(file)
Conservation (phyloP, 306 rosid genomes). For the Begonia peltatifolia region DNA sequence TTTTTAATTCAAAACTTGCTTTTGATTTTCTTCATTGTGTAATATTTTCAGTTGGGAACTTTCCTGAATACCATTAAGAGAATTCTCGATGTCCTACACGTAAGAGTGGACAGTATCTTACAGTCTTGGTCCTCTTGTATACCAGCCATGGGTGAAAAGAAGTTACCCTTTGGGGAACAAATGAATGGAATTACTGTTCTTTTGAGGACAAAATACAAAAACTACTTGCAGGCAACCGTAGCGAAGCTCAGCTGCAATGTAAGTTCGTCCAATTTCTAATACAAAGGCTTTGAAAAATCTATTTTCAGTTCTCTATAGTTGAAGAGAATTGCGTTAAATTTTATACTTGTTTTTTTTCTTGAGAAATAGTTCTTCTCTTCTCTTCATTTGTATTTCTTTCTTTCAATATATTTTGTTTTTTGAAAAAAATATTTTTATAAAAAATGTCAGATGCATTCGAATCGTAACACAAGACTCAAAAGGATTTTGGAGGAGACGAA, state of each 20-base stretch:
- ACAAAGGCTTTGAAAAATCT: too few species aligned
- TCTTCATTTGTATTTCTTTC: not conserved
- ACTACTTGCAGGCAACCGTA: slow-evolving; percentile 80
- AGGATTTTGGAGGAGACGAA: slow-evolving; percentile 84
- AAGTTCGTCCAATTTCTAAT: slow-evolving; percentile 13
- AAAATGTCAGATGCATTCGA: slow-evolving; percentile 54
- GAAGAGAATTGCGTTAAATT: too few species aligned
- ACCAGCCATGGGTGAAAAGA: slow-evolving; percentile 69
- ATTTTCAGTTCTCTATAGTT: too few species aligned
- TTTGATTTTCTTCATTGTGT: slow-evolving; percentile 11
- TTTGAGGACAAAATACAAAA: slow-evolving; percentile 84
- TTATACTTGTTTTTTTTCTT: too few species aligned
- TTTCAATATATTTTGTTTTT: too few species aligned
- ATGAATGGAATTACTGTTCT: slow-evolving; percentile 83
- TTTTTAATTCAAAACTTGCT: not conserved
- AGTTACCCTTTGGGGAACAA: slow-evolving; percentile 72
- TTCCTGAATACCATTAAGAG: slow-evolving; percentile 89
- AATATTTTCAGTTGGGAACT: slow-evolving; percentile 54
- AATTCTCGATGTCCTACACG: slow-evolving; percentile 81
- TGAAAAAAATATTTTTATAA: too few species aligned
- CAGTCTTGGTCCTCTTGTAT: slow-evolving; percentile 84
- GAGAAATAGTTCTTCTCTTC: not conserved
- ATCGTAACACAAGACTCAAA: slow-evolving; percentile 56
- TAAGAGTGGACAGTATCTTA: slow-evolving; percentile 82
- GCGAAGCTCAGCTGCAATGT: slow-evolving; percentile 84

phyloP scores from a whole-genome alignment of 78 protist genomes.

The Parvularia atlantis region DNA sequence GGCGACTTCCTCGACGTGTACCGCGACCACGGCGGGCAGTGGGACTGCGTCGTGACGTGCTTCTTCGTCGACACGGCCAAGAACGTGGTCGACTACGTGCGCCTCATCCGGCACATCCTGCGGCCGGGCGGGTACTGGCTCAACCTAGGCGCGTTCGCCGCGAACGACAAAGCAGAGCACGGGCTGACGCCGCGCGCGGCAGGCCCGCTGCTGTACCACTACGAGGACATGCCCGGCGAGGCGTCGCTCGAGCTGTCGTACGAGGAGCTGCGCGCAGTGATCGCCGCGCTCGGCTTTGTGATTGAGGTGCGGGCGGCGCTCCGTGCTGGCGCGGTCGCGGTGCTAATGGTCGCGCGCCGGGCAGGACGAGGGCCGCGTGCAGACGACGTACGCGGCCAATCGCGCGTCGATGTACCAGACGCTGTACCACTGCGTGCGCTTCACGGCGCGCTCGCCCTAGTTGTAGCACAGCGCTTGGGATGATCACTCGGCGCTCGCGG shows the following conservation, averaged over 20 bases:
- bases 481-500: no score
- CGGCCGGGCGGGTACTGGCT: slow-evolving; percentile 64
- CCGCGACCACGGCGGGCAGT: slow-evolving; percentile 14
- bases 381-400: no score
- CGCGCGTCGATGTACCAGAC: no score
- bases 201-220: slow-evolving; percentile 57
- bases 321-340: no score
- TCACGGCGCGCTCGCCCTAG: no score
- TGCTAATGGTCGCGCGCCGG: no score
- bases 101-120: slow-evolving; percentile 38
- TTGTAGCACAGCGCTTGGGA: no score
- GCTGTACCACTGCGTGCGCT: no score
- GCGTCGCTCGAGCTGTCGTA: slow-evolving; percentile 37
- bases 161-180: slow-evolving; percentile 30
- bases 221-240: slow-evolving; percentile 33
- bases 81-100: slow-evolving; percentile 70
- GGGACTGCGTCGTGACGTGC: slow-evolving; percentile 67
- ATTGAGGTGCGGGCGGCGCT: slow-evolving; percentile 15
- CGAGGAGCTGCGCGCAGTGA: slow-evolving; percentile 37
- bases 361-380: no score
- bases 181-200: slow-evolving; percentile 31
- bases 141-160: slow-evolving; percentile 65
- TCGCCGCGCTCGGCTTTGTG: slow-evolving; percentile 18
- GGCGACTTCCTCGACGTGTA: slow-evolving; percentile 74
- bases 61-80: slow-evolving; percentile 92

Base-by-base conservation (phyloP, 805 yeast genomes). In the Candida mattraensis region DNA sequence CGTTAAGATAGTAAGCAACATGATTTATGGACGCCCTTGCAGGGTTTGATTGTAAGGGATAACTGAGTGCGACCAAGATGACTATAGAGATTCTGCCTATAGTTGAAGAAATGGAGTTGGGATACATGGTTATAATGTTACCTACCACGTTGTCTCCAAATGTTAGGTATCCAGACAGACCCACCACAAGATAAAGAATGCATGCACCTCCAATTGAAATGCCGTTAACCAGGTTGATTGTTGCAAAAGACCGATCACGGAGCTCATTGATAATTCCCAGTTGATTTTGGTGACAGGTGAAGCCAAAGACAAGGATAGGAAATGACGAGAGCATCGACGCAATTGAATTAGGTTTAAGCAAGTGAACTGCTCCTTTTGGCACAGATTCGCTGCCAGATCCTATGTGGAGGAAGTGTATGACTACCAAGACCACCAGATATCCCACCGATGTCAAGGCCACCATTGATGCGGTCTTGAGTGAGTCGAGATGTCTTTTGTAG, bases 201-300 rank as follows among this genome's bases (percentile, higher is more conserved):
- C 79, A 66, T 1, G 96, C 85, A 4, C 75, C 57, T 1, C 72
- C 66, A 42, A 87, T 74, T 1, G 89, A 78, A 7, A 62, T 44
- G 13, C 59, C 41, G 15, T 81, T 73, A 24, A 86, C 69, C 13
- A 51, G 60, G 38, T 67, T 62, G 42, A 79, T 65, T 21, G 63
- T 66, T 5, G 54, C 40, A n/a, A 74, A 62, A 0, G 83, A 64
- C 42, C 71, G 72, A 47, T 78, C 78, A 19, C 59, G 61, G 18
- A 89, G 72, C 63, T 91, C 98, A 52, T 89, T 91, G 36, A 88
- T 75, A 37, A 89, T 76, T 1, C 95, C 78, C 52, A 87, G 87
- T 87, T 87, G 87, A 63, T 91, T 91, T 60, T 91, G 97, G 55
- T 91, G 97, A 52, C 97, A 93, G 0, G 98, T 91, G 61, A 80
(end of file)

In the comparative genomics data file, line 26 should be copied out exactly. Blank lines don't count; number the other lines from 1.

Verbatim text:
- GCGAAGCTCAGCTGCAATGT: slow-evolving; percentile 84